What I mean when I refer to of the arc of the running stride is that, once your driving foot leaves the ground, your body is either going up, or it is going down. There is no such thing in physics as a thrown or pushed object traveling horizontally within a gravitational system. Obviously, you don’t want to drive your body forward and down, so you send it forward and up — but just enough up so that you have time for your recovering leg to reach the ground in front of you before you begin the downward phase of your running stride arc. Your objective is to get the foot that will receive the body’s weight on the ground before the body begins to fall, so that the descending component of the arc of the body’s forward movement is decelerated by the leg, without loss of forward momentum. Further, the muscles that take the body’s weight should be the same muscles which will drive it forward and upward on the next extension. Thus, as the body comes over the foot that has been placed on the ground in front of the body, the bi-articular muscles are quickly loaded to the point at which they maintain tone to stimulate mono-articular muscles (see Biarticular muscles in running) to contract to extend the leg.
Watch the sprinter in this video. You can clearly see that his body does not descend until after his recovered foot is on the ground:
As stated elsewhere, speed is directly linked to the amplitude of extension. This is obvious in a vertical jump – to jump high, one begins with a deeper flexion than one would assume for a small jump, and then one extends the joints fully to accelerate through the extension. While one could do small jumps without fully straightening the legs, one can also do small jumps that extend the legs fully, beginning from a condition of less flexion. What I am trying to get at here is the notion that you have some choice, when running at moderate speeds, about where you place the amplitude of your extension – you can run slowly up on your toes, or you can run slowly in deeper flexion without full extension. There two ranges are useful in running hills. When one runs uphill, it is easier to use the driving power of full extension and to be more up on the toes. The leg can extend fully below you, and it will not recover very far uphill. Driving off of a very flexed leg while running uphill would expend too much energy.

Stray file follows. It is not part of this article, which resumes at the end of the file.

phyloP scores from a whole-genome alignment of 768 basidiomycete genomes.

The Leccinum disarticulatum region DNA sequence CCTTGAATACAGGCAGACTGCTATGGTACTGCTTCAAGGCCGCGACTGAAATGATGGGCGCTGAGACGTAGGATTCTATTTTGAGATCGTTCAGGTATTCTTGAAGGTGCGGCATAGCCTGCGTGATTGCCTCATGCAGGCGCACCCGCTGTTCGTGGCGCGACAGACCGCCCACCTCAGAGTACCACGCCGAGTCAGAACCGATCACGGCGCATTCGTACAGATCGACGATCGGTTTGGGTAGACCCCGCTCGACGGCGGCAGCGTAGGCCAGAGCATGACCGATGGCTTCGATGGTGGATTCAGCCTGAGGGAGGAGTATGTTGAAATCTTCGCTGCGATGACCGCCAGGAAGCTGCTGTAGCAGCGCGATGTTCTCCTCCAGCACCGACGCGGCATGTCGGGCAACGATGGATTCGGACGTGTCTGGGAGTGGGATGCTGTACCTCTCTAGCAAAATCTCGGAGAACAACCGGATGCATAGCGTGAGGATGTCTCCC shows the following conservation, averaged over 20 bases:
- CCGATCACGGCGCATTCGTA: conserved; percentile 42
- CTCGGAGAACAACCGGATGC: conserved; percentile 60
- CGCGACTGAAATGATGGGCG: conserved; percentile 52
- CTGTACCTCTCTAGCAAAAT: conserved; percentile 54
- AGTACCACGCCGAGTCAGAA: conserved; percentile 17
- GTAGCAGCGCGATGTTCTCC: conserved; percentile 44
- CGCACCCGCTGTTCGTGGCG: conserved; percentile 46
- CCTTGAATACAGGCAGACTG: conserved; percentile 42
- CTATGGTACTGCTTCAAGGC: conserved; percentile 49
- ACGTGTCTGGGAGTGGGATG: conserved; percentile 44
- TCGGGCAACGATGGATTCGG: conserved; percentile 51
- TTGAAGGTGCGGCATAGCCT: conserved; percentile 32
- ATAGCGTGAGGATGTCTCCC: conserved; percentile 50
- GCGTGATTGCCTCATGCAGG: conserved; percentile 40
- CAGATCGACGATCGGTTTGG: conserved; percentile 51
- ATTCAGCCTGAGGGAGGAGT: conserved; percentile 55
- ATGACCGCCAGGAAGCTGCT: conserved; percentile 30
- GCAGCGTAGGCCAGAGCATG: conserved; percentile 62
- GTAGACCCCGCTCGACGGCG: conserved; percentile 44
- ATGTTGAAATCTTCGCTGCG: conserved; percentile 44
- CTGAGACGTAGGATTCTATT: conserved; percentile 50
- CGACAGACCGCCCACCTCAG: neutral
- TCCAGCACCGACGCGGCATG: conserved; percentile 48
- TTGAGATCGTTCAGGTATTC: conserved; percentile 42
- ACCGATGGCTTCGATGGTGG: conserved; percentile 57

On the other hand, running downhill at a moderate pace, one will probably not fully extend the driving leg. And when the leg recovers, it should reach well forward and down to find the ground before the body falls too much. In fact, the foot should already be moving back toward the body before it touches the ground. Running downhill, one will tend to use deeper flexion of the hip joints to allow the transmission of shock to the glutes. So the legs may be more bent when under the body than they are when running uphill.